AB 24:127-140 (2015)  -  DOI: https://doi.org/10.3354/ab00642

FEATURE ARTICLE
Timing of digestion, absorption and assimilation in octopus species from tropical (Octopus maya) and subtropical-temperate (O. mimus) ecosystems

Marcela Linares1, Claudia Caamal-Monsreal2, Alberto Olivares3, Ariadna Sánchez2, Sergio Rodríguez4, Oscar Zúñiga3, Cristina Pascual2, Pedro Gallardo2, Carlos Rosas2,*

1Posgrado en Ciencias del Mar y Limnología, Universidad Nacional Autónoma de México, Avenida Universidad 3000, Distrito Federal 04510, México
2Unidad Académica Sisal, Facultad de Ciencias, Universidad Nacional Autónoma de México, Puerto de Abrigo s/n Sisal, Yucatán, México
3Departamento de Ciencias Acuáticas y Ambientales, Facultad de Ciencias del Mar y Recursos Biológicos, Universidad de Antofagasta, Chile
4Unidad Académica Sisal, Facultad de Química, Universidad Nacional Autónoma de México, Puerto de Abrigo s/n Sisal, Yucatán, México
*Corresponding author:

ABSTRACT: Culture of octopuses is still in an experimental stage due to a lack of knowledge about their digestive physiology. This study aimed to determine the temporality of nutrient digestion, absorption and assimilation in 2 species of octopus: the tropical Octopus maya (habitat temperature 22 to 26°C) and the subtropical-temperate O. mimus (15 to 21°C). In both species, the chyme volume displayed 2 peaks over time along the digestive tract: one at the beginning of digestion and a second at the end of the digestion process. These phases were observed in gastric juice (GJ) enzymes, in the flow of nutrients in the digestive gland (DG), in the appearance of metabolites in the hemolymph, and in muscle protein and glycogen levels. The soluble nutrient flow throughout the digestive tract into the DG was similar in both species. However, intracellular digestion was different in O. mimus compared to O. maya; lipids were mobilized faster than proteins in O. mimus, whereas proteins were mobilized faster than lipids in O. maya. This suggests that at low temperatures, the mobilization of lipids could be a biological priority due to their role in membrane protection. In addition, O. mimus displayed more digestive enzyme activity in the GJ and DG compared with O. maya, suggesting that adaptive differences may be related to environmental temperatures.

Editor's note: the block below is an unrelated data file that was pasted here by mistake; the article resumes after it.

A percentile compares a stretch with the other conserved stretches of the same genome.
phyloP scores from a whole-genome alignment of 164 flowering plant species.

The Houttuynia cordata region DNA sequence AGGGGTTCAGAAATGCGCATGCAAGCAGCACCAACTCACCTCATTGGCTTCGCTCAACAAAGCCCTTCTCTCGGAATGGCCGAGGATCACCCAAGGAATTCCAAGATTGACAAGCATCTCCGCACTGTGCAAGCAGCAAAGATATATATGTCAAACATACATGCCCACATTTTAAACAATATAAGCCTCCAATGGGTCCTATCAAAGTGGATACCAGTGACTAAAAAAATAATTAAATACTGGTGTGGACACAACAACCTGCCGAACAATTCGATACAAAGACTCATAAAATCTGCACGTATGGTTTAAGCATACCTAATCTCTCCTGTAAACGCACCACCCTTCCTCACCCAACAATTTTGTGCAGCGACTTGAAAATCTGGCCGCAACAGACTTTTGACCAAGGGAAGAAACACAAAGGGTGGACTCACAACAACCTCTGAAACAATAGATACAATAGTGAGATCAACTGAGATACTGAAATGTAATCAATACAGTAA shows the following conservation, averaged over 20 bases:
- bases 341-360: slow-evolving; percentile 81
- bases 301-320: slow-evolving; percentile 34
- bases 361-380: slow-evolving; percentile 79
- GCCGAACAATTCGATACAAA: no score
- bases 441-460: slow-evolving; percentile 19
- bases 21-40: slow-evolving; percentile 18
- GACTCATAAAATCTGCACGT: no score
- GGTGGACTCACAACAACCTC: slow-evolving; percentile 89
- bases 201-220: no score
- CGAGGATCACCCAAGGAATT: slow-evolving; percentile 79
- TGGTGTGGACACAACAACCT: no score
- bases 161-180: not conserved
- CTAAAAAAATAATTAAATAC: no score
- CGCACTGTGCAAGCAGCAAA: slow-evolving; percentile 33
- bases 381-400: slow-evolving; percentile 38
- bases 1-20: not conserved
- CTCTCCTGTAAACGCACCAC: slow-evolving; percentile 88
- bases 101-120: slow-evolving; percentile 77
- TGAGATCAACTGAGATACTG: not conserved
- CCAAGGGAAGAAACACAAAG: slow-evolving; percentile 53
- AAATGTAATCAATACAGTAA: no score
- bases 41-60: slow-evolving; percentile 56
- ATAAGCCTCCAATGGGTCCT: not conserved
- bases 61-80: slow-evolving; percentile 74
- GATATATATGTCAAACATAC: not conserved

KEY WORDS: Octopus maya · Octopus mimus · Digestive physiology · Digestion timing · Enzyme activity · Gastric juice · Free amino acid pool · Hemolymph


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Cite this article as: Linares M, Caamal-Monsreal C, Olivares A, Sánchez A and others (2015) Timing of digestion, absorption and assimilation in octopus species from tropical (Octopus maya) and subtropical-temperate (O. mimus) ecosystems. Aquat Biol 24:127-140. https://doi.org/10.3354/ab00642

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